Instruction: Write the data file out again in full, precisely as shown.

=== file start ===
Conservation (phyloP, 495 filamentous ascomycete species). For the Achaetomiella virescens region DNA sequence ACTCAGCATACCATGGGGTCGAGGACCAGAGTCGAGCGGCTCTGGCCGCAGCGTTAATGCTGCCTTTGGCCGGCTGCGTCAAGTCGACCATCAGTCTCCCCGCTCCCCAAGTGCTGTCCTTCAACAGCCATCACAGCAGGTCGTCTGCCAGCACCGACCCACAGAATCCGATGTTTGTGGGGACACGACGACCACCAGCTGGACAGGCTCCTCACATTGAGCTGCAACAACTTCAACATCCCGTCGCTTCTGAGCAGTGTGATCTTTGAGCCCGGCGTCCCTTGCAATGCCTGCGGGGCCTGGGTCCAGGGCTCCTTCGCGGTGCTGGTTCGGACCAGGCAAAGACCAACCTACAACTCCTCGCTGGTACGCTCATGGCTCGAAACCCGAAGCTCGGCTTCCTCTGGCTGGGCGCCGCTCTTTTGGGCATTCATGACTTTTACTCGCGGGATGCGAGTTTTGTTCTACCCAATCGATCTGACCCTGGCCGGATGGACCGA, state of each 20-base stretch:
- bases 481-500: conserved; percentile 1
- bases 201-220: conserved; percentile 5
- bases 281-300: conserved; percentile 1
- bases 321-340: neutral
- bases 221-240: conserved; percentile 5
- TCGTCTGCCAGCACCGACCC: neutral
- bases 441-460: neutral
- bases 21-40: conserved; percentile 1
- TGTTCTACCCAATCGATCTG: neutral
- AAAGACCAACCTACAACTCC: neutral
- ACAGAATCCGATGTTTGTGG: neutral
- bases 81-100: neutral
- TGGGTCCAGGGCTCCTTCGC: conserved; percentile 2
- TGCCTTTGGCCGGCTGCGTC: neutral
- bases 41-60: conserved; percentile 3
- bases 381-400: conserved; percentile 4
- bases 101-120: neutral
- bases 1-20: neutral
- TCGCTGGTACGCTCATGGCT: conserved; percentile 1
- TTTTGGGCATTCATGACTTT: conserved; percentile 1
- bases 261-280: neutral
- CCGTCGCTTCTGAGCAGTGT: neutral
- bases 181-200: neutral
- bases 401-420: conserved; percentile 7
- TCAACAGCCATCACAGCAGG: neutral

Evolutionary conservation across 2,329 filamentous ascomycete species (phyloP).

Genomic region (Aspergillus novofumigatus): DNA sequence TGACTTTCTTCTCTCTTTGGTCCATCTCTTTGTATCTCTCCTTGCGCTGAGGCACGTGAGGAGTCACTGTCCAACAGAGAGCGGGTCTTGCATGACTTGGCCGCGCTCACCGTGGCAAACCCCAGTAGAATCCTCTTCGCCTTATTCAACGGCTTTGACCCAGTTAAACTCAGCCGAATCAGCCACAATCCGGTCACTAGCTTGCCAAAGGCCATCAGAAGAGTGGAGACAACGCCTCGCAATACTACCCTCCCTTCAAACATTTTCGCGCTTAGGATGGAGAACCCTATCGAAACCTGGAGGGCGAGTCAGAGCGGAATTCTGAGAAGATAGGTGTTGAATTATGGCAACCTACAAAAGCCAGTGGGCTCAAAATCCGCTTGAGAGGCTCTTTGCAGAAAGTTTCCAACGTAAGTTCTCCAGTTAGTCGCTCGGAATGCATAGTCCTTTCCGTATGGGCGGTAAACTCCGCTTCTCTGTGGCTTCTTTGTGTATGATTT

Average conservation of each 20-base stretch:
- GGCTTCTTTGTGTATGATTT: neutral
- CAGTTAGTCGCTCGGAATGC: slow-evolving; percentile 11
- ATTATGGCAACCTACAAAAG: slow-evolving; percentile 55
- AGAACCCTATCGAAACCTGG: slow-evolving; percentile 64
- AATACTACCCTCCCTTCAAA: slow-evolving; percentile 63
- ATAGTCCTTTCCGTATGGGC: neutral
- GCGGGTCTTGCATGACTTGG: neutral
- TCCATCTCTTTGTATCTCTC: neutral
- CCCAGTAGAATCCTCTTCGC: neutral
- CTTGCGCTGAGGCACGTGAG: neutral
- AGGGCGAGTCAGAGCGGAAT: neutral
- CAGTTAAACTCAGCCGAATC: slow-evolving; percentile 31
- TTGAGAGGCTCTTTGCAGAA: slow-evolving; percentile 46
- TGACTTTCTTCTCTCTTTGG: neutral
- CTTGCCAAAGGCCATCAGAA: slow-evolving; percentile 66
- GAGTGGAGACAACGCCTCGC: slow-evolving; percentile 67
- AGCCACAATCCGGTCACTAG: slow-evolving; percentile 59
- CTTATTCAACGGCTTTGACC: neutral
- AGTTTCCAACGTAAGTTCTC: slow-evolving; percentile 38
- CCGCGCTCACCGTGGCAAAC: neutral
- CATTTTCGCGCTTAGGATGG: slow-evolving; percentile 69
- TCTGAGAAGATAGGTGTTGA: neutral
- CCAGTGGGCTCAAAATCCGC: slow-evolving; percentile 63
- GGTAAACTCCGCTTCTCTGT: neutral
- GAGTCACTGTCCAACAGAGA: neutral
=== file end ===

Conservation (phyloP, 495 filamentous ascomycete species). For the Achaetomiella virescens region DNA sequence ACTCAGCATACCATGGGGTCGAGGACCAGAGTCGAGCGGCTCTGGCCGCAGCGTTAATGCTGCCTTTGGCCGGCTGCGTCAAGTCGACCATCAGTCTCCCCGCTCCCCAAGTGCTGTCCTTCAACAGCCATCACAGCAGGTCGTCTGCCAGCACCGACCCACAGAATCCGATGTTTGTGGGGACACGACGACCACCAGCTGGACAGGCTCCTCACATTGAGCTGCAACAACTTCAACATCCCGTCGCTTCTGAGCAGTGTGATCTTTGAGCCCGGCGTCCCTTGCAATGCCTGCGGGGCCTGGGTCCAGGGCTCCTTCGCGGTGCTGGTTCGGACCAGGCAAAGACCAACCTACAACTCCTCGCTGGTACGCTCATGGCTCGAAACCCGAAGCTCGGCTTCCTCTGGCTGGGCGCCGCTCTTTTGGGCATTCATGACTTTTACTCGCGGGATGCGAGTTTTGTTCTACCCAATCGATCTGACCCTGGCCGGATGGACCGA, state of each 20-base stretch:
- bases 481-500: conserved; percentile 1
- bases 201-220: conserved; percentile 5
- bases 281-300: conserved; percentile 1
- bases 321-340: neutral
- bases 221-240: conserved; percentile 5
- TCGTCTGCCAGCACCGACCC: neutral
- bases 441-460: neutral
- bases 21-40: conserved; percentile 1
- TGTTCTACCCAATCGATCTG: neutral
- AAAGACCAACCTACAACTCC: neutral
- ACAGAATCCGATGTTTGTGG: neutral
- bases 81-100: neutral
- TGGGTCCAGGGCTCCTTCGC: conserved; percentile 2
- TGCCTTTGGCCGGCTGCGTC: neutral
- bases 41-60: conserved; percentile 3
- bases 381-400: conserved; percentile 4
- bases 101-120: neutral
- bases 1-20: neutral
- TCGCTGGTACGCTCATGGCT: conserved; percentile 1
- TTTTGGGCATTCATGACTTT: conserved; percentile 1
- bases 261-280: neutral
- CCGTCGCTTCTGAGCAGTGT: neutral
- bases 181-200: neutral
- bases 401-420: conserved; percentile 7
- TCAACAGCCATCACAGCAGG: neutral

Evolutionary conservation across 2,329 filamentous ascomycete species (phyloP).

Genomic region (Aspergillus novofumigatus): DNA sequence TGACTTTCTTCTCTCTTTGGTCCATCTCTTTGTATCTCTCCTTGCGCTGAGGCACGTGAGGAGTCACTGTCCAACAGAGAGCGGGTCTTGCATGACTTGGCCGCGCTCACCGTGGCAAACCCCAGTAGAATCCTCTTCGCCTTATTCAACGGCTTTGACCCAGTTAAACTCAGCCGAATCAGCCACAATCCGGTCACTAGCTTGCCAAAGGCCATCAGAAGAGTGGAGACAACGCCTCGCAATACTACCCTCCCTTCAAACATTTTCGCGCTTAGGATGGAGAACCCTATCGAAACCTGGAGGGCGAGTCAGAGCGGAATTCTGAGAAGATAGGTGTTGAATTATGGCAACCTACAAAAGCCAGTGGGCTCAAAATCCGCTTGAGAGGCTCTTTGCAGAAAGTTTCCAACGTAAGTTCTCCAGTTAGTCGCTCGGAATGCATAGTCCTTTCCGTATGGGCGGTAAACTCCGCTTCTCTGTGGCTTCTTTGTGTATGATTT

Average conservation of each 20-base stretch:
- GGCTTCTTTGTGTATGATTT: neutral
- CAGTTAGTCGCTCGGAATGC: slow-evolving; percentile 11
- ATTATGGCAACCTACAAAAG: slow-evolving; percentile 55
- AGAACCCTATCGAAACCTGG: slow-evolving; percentile 64
- AATACTACCCTCCCTTCAAA: slow-evolving; percentile 63
- ATAGTCCTTTCCGTATGGGC: neutral
- GCGGGTCTTGCATGACTTGG: neutral
- TCCATCTCTTTGTATCTCTC: neutral
- CCCAGTAGAATCCTCTTCGC: neutral
- CTTGCGCTGAGGCACGTGAG: neutral
- AGGGCGAGTCAGAGCGGAAT: neutral
- CAGTTAAACTCAGCCGAATC: slow-evolving; percentile 31
- TTGAGAGGCTCTTTGCAGAA: slow-evolving; percentile 46
- TGACTTTCTTCTCTCTTTGG: neutral
- CTTGCCAAAGGCCATCAGAA: slow-evolving; percentile 66
- GAGTGGAGACAACGCCTCGC: slow-evolving; percentile 67
- AGCCACAATCCGGTCACTAG: slow-evolving; percentile 59
- CTTATTCAACGGCTTTGACC: neutral
- AGTTTCCAACGTAAGTTCTC: slow-evolving; percentile 38
- CCGCGCTCACCGTGGCAAAC: neutral
- CATTTTCGCGCTTAGGATGG: slow-evolving; percentile 69
- TCTGAGAAGATAGGTGTTGA: neutral
- CCAGTGGGCTCAAAATCCGC: slow-evolving; percentile 63
- GGTAAACTCCGCTTCTCTGT: neutral
- GAGTCACTGTCCAACAGAGA: neutral